World food prices ease further in Nov: FAO
The United Nations food agency's world price index fell marginally in November, marking an eighth straight monthly fall since a record high in March after Russia's invasion of Ukraine.
The Food and Agriculture Organization's (FAO) price index, which tracks the most globally traded food commodities, averaged 135.7 points last month, down from 135.9 for October, the agency said yesterday.
The October figure was unchanged from the FAO's previous estimate.
Lower readings for cereals, meat and dairy products in November offset higher prices for vegetable oils and sugar, the FAO said.
Last month's agreement to prolong a UN-backed grain export channel from Ukraine for another 120 days has tempered worries about war disruption to massive Black Sea trade.
The slight decrease in November meant that the FAO food index is now only 0.3% above its level a year earlier, the agency said.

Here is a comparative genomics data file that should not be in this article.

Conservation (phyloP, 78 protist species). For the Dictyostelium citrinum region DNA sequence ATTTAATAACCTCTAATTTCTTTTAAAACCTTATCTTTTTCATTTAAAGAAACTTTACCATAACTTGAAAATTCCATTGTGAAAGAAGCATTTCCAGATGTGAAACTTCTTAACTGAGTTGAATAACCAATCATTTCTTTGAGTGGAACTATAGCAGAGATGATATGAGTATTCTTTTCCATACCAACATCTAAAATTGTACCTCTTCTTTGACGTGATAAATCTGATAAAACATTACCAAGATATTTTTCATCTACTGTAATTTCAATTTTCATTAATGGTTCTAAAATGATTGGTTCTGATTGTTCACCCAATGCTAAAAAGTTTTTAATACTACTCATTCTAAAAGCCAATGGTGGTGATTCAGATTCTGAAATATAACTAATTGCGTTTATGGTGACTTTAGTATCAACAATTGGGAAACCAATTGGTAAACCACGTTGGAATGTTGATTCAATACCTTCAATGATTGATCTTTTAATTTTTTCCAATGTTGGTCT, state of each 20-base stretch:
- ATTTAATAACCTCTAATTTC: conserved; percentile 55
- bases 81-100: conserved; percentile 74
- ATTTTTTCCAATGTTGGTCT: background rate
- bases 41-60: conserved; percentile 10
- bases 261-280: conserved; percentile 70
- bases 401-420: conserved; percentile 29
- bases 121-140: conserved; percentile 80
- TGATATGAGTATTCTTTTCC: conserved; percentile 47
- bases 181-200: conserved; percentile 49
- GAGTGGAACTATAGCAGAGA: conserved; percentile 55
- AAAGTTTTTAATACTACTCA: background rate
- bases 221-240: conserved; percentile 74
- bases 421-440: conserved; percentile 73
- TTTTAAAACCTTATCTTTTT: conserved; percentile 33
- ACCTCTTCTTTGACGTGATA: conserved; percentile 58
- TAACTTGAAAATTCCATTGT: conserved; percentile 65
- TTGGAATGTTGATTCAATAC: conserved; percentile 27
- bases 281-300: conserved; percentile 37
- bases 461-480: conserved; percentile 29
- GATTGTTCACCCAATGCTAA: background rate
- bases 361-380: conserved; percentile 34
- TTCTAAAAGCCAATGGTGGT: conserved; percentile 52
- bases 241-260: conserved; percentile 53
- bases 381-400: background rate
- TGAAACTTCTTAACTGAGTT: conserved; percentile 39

The indicator, however, remains at historically high levels after reaching a 10-year peak in 2021 owing to harvest setbacks and brisk demand led by China.
The FAO warned last month that expected record food import costs in 2022 would lead the poorest countries to cut back on shipped volumes.
In separate cereal supply and demand estimates, the FAO lowered its forecast for global cereal production in 2022 to 2.756 billion tonnes from the 2.764 billion estimated last month.
The forecast was 2 percent below the estimated output for 2021 and would mark a three-year low, the FAO said.
The downward revision to the global cereal crop projection mainly reflected weak maize (corn) prospects in Ukraine, with the war making post-harvest operations prohibitively expensive, it said.
Projected world cereal stocks by the end of the 2022/23 season were revised down by 1.1 million tonnes to 839 million tonnes, 2.2 percent below the previous season and the lowest level for three years.
The 2022/23 global cereal stock-to-use ratio, often used as a supply indicator, would drop to its lowest since 2013/14, but at a forecast 29.3 percent it would still represent a relatively comfortable level, the FAO added.